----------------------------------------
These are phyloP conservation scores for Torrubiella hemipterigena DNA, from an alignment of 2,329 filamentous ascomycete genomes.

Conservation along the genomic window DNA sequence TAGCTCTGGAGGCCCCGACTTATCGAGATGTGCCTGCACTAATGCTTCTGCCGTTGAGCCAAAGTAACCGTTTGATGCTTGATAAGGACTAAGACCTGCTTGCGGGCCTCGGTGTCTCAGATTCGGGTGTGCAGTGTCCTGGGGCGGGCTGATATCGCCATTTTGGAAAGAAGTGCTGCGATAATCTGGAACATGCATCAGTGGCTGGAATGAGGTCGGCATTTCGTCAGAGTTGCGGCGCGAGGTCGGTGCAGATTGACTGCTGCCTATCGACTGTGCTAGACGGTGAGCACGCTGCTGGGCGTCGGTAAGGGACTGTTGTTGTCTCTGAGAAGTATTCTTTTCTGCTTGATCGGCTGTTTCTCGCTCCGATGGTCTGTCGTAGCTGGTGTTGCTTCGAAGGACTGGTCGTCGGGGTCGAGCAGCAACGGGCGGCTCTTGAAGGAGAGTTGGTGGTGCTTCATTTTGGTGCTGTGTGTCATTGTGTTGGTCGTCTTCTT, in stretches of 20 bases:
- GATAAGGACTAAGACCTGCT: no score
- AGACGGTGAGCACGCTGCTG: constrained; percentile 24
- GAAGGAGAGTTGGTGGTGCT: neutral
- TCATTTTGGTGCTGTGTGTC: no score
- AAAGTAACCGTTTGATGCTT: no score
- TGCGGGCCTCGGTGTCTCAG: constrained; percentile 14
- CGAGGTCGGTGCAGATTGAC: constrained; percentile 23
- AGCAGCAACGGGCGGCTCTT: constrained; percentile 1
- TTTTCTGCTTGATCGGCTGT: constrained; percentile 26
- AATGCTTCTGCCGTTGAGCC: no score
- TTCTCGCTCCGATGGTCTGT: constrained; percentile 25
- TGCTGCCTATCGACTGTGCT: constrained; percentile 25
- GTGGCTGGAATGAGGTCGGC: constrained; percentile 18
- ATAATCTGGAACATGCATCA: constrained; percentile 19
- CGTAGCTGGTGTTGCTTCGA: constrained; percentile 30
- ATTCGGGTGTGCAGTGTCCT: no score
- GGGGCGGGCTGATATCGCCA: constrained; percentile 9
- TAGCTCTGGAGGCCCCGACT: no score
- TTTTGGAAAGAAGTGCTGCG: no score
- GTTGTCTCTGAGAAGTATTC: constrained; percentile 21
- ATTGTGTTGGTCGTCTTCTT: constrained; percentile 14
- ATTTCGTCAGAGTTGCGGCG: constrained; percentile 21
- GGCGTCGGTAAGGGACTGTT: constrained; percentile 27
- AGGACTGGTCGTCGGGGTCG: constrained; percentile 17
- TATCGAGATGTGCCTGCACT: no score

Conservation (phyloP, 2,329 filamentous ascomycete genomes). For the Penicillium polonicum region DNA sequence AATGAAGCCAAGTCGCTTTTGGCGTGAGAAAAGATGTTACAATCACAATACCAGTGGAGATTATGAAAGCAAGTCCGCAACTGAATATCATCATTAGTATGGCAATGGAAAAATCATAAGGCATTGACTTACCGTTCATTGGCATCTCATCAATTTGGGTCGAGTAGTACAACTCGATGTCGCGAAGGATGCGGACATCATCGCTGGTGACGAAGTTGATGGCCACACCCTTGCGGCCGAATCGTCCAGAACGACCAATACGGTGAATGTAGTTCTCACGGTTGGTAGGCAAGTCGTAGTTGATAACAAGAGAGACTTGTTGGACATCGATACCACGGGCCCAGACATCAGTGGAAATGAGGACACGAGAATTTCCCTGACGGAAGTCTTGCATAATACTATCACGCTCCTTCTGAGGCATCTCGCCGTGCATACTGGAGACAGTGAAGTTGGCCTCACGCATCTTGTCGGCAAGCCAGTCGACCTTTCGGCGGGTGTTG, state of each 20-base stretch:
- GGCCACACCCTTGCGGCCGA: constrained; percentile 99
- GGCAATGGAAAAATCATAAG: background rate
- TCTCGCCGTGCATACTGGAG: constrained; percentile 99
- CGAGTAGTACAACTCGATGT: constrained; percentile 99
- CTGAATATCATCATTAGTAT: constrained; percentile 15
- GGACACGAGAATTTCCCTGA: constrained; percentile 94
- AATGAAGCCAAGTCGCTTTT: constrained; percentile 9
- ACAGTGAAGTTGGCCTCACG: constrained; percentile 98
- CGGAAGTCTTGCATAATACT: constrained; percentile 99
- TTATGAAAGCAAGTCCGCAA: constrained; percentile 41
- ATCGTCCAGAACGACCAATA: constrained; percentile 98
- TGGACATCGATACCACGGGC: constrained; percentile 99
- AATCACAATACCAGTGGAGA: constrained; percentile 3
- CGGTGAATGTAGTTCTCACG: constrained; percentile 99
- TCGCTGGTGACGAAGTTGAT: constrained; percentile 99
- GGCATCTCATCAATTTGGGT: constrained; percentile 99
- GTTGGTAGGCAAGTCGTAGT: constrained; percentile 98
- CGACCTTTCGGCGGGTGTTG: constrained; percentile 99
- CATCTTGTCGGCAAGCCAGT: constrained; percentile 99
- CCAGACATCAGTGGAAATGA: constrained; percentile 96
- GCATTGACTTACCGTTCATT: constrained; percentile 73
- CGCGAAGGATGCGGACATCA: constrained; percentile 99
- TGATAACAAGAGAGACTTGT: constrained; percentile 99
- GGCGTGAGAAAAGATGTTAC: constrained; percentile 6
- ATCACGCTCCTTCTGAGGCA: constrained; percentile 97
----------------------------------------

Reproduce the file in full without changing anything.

These are phyloP conservation scores for Torrubiella hemipterigena DNA, from an alignment of 2,329 filamentous ascomycete genomes.

Conservation along the genomic window DNA sequence TAGCTCTGGAGGCCCCGACTTATCGAGATGTGCCTGCACTAATGCTTCTGCCGTTGAGCCAAAGTAACCGTTTGATGCTTGATAAGGACTAAGACCTGCTTGCGGGCCTCGGTGTCTCAGATTCGGGTGTGCAGTGTCCTGGGGCGGGCTGATATCGCCATTTTGGAAAGAAGTGCTGCGATAATCTGGAACATGCATCAGTGGCTGGAATGAGGTCGGCATTTCGTCAGAGTTGCGGCGCGAGGTCGGTGCAGATTGACTGCTGCCTATCGACTGTGCTAGACGGTGAGCACGCTGCTGGGCGTCGGTAAGGGACTGTTGTTGTCTCTGAGAAGTATTCTTTTCTGCTTGATCGGCTGTTTCTCGCTCCGATGGTCTGTCGTAGCTGGTGTTGCTTCGAAGGACTGGTCGTCGGGGTCGAGCAGCAACGGGCGGCTCTTGAAGGAGAGTTGGTGGTGCTTCATTTTGGTGCTGTGTGTCATTGTGTTGGTCGTCTTCTT, in stretches of 20 bases:
- GATAAGGACTAAGACCTGCT: no score
- AGACGGTGAGCACGCTGCTG: constrained; percentile 24
- GAAGGAGAGTTGGTGGTGCT: neutral
- TCATTTTGGTGCTGTGTGTC: no score
- AAAGTAACCGTTTGATGCTT: no score
- TGCGGGCCTCGGTGTCTCAG: constrained; percentile 14
- CGAGGTCGGTGCAGATTGAC: constrained; percentile 23
- AGCAGCAACGGGCGGCTCTT: constrained; percentile 1
- TTTTCTGCTTGATCGGCTGT: constrained; percentile 26
- AATGCTTCTGCCGTTGAGCC: no score
- TTCTCGCTCCGATGGTCTGT: constrained; percentile 25
- TGCTGCCTATCGACTGTGCT: constrained; percentile 25
- GTGGCTGGAATGAGGTCGGC: constrained; percentile 18
- ATAATCTGGAACATGCATCA: constrained; percentile 19
- CGTAGCTGGTGTTGCTTCGA: constrained; percentile 30
- ATTCGGGTGTGCAGTGTCCT: no score
- GGGGCGGGCTGATATCGCCA: constrained; percentile 9
- TAGCTCTGGAGGCCCCGACT: no score
- TTTTGGAAAGAAGTGCTGCG: no score
- GTTGTCTCTGAGAAGTATTC: constrained; percentile 21
- ATTGTGTTGGTCGTCTTCTT: constrained; percentile 14
- ATTTCGTCAGAGTTGCGGCG: constrained; percentile 21
- GGCGTCGGTAAGGGACTGTT: constrained; percentile 27
- AGGACTGGTCGTCGGGGTCG: constrained; percentile 17
- TATCGAGATGTGCCTGCACT: no score

Conservation (phyloP, 2,329 filamentous ascomycete genomes). For the Penicillium polonicum region DNA sequence AATGAAGCCAAGTCGCTTTTGGCGTGAGAAAAGATGTTACAATCACAATACCAGTGGAGATTATGAAAGCAAGTCCGCAACTGAATATCATCATTAGTATGGCAATGGAAAAATCATAAGGCATTGACTTACCGTTCATTGGCATCTCATCAATTTGGGTCGAGTAGTACAACTCGATGTCGCGAAGGATGCGGACATCATCGCTGGTGACGAAGTTGATGGCCACACCCTTGCGGCCGAATCGTCCAGAACGACCAATACGGTGAATGTAGTTCTCACGGTTGGTAGGCAAGTCGTAGTTGATAACAAGAGAGACTTGTTGGACATCGATACCACGGGCCCAGACATCAGTGGAAATGAGGACACGAGAATTTCCCTGACGGAAGTCTTGCATAATACTATCACGCTCCTTCTGAGGCATCTCGCCGTGCATACTGGAGACAGTGAAGTTGGCCTCACGCATCTTGTCGGCAAGCCAGTCGACCTTTCGGCGGGTGTTG, state of each 20-base stretch:
- GGCCACACCCTTGCGGCCGA: constrained; percentile 99
- GGCAATGGAAAAATCATAAG: background rate
- TCTCGCCGTGCATACTGGAG: constrained; percentile 99
- CGAGTAGTACAACTCGATGT: constrained; percentile 99
- CTGAATATCATCATTAGTAT: constrained; percentile 15
- GGACACGAGAATTTCCCTGA: constrained; percentile 94
- AATGAAGCCAAGTCGCTTTT: constrained; percentile 9
- ACAGTGAAGTTGGCCTCACG: constrained; percentile 98
- CGGAAGTCTTGCATAATACT: constrained; percentile 99
- TTATGAAAGCAAGTCCGCAA: constrained; percentile 41
- ATCGTCCAGAACGACCAATA: constrained; percentile 98
- TGGACATCGATACCACGGGC: constrained; percentile 99
- AATCACAATACCAGTGGAGA: constrained; percentile 3
- CGGTGAATGTAGTTCTCACG: constrained; percentile 99
- TCGCTGGTGACGAAGTTGAT: constrained; percentile 99
- GGCATCTCATCAATTTGGGT: constrained; percentile 99
- GTTGGTAGGCAAGTCGTAGT: constrained; percentile 98
- CGACCTTTCGGCGGGTGTTG: constrained; percentile 99
- CATCTTGTCGGCAAGCCAGT: constrained; percentile 99
- CCAGACATCAGTGGAAATGA: constrained; percentile 96
- GCATTGACTTACCGTTCATT: constrained; percentile 73
- CGCGAAGGATGCGGACATCA: constrained; percentile 99
- TGATAACAAGAGAGACTTGT: constrained; percentile 99
- GGCGTGAGAAAAGATGTTAC: constrained; percentile 6
- ATCACGCTCCTTCTGAGGCA: constrained; percentile 97